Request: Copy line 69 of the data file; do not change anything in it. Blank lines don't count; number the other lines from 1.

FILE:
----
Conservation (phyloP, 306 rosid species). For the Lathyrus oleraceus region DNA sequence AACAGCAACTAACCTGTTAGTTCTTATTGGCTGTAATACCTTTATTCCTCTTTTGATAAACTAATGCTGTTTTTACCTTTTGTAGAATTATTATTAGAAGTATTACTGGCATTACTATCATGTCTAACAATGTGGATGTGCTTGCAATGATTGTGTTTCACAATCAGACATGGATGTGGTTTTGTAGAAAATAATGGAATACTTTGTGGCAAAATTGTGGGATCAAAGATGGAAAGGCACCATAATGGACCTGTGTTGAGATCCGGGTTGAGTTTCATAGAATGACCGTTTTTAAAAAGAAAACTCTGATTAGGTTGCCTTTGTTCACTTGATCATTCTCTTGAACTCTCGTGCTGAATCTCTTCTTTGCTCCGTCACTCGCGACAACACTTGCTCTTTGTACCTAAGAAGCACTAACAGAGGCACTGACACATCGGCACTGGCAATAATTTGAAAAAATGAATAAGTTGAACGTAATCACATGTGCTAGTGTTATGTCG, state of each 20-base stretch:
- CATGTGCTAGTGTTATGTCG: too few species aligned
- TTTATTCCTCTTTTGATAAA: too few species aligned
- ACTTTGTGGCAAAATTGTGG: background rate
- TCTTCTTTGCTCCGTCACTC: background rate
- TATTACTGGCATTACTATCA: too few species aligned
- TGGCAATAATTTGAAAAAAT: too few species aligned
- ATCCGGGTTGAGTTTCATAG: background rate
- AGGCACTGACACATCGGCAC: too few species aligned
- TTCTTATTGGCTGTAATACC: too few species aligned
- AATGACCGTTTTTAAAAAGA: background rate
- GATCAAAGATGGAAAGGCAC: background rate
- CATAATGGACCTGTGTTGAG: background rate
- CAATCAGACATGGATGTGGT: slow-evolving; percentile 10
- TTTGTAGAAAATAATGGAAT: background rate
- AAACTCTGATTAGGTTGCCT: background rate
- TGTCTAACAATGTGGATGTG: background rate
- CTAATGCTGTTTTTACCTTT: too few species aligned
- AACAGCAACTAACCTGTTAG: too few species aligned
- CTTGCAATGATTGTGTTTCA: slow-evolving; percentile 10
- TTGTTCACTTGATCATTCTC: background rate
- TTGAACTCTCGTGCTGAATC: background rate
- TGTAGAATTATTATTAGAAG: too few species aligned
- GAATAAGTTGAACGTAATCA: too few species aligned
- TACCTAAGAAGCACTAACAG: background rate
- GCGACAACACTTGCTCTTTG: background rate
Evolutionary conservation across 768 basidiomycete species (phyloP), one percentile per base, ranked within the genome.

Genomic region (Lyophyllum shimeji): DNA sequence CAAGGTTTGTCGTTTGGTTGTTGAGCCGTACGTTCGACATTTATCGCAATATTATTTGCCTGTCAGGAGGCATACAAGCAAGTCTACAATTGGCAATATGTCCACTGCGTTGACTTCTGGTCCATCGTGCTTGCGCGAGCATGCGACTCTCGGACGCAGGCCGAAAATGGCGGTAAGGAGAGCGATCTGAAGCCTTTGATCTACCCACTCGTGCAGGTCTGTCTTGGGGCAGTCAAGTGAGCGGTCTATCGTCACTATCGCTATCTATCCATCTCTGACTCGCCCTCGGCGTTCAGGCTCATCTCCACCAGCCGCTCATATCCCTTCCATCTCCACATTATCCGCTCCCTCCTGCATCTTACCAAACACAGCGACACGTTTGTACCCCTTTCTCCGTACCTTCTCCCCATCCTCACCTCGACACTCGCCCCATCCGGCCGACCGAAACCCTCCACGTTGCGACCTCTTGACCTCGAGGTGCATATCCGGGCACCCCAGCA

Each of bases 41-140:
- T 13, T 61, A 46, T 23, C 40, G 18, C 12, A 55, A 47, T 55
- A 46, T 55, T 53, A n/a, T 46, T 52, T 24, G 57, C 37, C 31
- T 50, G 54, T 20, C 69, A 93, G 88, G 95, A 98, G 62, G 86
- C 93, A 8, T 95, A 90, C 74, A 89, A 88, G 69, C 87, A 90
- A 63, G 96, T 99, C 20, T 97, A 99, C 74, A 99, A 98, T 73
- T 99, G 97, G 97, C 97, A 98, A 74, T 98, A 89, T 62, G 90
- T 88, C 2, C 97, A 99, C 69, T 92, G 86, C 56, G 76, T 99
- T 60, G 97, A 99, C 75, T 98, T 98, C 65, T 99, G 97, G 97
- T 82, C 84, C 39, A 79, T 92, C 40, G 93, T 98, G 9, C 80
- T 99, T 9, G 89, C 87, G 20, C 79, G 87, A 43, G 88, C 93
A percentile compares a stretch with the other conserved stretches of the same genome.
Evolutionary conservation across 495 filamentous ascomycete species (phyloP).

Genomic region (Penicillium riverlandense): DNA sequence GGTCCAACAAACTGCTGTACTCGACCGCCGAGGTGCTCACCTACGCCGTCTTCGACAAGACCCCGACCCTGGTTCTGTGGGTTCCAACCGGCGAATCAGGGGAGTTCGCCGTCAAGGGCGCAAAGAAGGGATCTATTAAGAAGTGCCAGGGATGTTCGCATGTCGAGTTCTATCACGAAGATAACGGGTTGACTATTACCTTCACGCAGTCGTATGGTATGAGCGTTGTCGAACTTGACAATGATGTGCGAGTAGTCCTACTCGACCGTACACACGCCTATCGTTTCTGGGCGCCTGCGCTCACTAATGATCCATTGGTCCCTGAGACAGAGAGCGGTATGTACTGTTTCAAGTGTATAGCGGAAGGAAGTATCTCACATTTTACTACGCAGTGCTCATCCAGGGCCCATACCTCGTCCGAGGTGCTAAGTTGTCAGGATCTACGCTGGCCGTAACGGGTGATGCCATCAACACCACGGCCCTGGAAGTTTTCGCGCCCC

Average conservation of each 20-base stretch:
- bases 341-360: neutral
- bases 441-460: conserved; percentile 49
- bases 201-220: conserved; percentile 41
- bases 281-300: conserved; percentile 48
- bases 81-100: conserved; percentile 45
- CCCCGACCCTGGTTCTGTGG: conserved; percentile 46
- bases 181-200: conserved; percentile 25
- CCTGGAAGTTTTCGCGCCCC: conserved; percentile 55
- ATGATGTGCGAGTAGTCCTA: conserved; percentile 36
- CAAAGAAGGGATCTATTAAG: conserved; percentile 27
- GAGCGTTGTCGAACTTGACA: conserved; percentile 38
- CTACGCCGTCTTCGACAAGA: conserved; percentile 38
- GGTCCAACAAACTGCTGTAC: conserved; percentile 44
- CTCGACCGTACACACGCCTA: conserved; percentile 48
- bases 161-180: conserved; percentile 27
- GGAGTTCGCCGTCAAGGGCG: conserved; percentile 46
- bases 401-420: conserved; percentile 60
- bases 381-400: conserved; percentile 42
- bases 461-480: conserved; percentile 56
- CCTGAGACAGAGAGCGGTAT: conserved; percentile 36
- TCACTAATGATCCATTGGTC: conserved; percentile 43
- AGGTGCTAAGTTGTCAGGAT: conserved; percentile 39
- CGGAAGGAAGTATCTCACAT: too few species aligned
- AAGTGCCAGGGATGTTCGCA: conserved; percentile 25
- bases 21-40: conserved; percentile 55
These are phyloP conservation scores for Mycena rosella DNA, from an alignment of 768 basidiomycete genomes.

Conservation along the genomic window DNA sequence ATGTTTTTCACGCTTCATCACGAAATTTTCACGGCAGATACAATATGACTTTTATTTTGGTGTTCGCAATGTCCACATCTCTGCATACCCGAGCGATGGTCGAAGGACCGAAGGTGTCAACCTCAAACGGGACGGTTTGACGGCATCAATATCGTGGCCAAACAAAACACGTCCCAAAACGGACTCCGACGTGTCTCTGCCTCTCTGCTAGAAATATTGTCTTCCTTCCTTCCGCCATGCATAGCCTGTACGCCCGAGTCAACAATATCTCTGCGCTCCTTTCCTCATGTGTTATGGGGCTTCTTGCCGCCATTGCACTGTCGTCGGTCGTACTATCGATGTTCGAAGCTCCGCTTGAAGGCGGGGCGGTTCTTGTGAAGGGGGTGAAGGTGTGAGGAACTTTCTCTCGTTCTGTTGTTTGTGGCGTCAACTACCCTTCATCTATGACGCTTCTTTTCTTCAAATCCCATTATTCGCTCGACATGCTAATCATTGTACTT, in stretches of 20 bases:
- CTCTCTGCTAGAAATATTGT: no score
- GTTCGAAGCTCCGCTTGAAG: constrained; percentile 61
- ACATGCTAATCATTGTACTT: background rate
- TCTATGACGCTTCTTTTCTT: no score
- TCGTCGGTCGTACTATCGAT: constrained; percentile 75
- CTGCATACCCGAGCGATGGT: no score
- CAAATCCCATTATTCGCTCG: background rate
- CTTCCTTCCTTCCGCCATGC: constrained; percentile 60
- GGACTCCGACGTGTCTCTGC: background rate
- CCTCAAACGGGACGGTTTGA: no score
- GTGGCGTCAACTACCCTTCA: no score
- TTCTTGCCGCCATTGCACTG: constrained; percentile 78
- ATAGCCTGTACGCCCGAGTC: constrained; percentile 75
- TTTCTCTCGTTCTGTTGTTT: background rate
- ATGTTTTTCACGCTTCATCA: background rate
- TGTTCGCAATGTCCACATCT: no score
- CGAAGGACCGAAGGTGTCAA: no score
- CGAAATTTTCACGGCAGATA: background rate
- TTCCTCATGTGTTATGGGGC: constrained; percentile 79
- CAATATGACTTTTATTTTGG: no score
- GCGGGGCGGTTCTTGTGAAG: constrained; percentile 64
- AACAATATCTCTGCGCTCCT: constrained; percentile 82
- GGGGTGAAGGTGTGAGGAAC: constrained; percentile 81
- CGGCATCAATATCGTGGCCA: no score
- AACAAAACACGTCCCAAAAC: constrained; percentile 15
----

These are phyloP conservation scores for Mycena rosella DNA, from an alignment of 768 basidiomycete genomes.